This guest post is by Nicky Padfield. She teaches at the Faculty of Law, University of Cambridge, and is a Fellow of Fitzwilliam College, Cambridge. In her post, she considers […]
This guest post is by Nicky Padfield. She teaches at the Faculty of Law, University of Cambridge, and is a Fellow of Fitzwilliam College, Cambridge. In her post, she considers today’s judgment by the European Court of Human Rights in James, Wells and Lee v UK.
“Imprisonment for public protection” – or “IPP” – was invented in the Criminal Justice Act 2003 as an indeterminate sentence for “dangerous” offenders. Even after they have served the “punishment” part of their sentence, they can’t be released until they are judged no longer to be dangerous. Most offenders can be seen as dangerous: I think students who ride their bikes after dark without lights are “dangerous”. But I don’t think they should have a life or indeterminate sentence!
If you do have a system which gives people a sentence made up of a “tariff” – a minimum term which is the “punishment” part of the sentence – and then say they won’t be released after that until the Parole Board thinks it is safe to do so, you have to give them very clear ways to show that their “dangerousness” has diminished. Or they risk staying in prison for ever! So the prison authorities have to be vigilant in helping them work their way through the “system” and someone (probation officers? They are also under huge pressure today) has to help them prepare a convincing release plan.
It is not very surprising that the Chamber of the European Court of Human Rights decided as it did today: Jack Straw had agreed when he was Minister for Justice that by failing to provide suitable courses in prison for IPP prisoners “he was in breach of his public law duty” (see Lord Brown, para.28 in Wells v Parole Board). As Lord Hope said in the same case:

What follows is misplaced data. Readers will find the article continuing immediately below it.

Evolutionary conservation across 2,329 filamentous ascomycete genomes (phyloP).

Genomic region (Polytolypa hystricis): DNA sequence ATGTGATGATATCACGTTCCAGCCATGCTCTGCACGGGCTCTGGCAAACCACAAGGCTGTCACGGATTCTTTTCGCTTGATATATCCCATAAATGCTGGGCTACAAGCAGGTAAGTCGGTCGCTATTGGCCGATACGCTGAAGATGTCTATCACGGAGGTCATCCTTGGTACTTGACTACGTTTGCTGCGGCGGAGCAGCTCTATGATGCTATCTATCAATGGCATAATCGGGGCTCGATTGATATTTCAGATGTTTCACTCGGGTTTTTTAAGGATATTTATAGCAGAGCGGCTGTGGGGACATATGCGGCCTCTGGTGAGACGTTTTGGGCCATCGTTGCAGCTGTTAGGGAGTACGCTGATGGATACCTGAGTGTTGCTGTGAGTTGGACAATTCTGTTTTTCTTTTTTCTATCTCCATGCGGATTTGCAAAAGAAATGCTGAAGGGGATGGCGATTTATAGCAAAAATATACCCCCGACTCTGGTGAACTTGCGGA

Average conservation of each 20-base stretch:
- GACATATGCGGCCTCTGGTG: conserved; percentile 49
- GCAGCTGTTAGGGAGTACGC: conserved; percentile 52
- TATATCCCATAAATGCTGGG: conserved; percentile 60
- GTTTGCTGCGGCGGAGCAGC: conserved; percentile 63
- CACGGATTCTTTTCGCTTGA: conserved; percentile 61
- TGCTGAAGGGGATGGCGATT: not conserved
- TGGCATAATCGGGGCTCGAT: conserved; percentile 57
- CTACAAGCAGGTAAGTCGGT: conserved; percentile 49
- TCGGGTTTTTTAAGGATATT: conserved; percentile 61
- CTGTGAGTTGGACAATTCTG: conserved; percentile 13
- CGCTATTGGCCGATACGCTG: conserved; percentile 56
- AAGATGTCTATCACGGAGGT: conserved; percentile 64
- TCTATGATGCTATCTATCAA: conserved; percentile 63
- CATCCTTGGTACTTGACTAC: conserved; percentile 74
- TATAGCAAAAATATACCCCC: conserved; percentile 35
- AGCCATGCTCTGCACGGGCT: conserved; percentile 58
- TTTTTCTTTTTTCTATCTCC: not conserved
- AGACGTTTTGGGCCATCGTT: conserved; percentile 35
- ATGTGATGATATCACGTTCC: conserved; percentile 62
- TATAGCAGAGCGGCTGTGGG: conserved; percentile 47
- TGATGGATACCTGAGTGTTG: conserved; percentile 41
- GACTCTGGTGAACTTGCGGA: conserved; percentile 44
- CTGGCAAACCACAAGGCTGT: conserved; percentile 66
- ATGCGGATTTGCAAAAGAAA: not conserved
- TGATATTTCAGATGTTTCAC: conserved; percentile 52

“there is no doubt that the Secretary of State failed deplorably in the public law duty that he must be taken to have accepted when he persuaded Parliament to introduce indeterminate sentences for public protection (“IPPs”) by section 225 of the Criminal Justice Act 2003 . He failed to provide the systems and resources that prisoners serving those sentences needed to demonstrate to the Parole Board by the time of the expiry of their tariff periods, or reasonably soon thereafter, that it was no longer necessary for the protection of the public that they should remain in detention” (at para.3).
But in the Wells case, the House of Lords had held unanimously that even though the Minister was clearly in breach of his public law duty to provide adequate courses in prison (to enable IPP prisoners to demonstrate their safety for release), this breach of duty did not render their detention unlawful! Why was this? They did not agree with Laws L.J.’s finding in the Divisional Court that post tariff detention without any current and effective assessment of the danger that a prisoner may pose to the public renders that detention unlawful: a prisoner’s detention is lawful until the Parole Board gives a direction for his release. Lord Judge states that detention beyond the tariff is justified because the sentencing court, in imposing the indeterminate sentence, has decided that the prisoner will continue to be dangerous at the expiry of the punitive element of the sentence: the sentencing court has made this “necessary predictive judgment” (at para.101). For Lord Hope, “the default position is that until the direction [to release] is given protection of the public requires that the prisoner should be confined” (para.6). IPP puts you inside indefinitely, until or unless the Parole Board recommends release. So the prisoners lost in the House of Lords.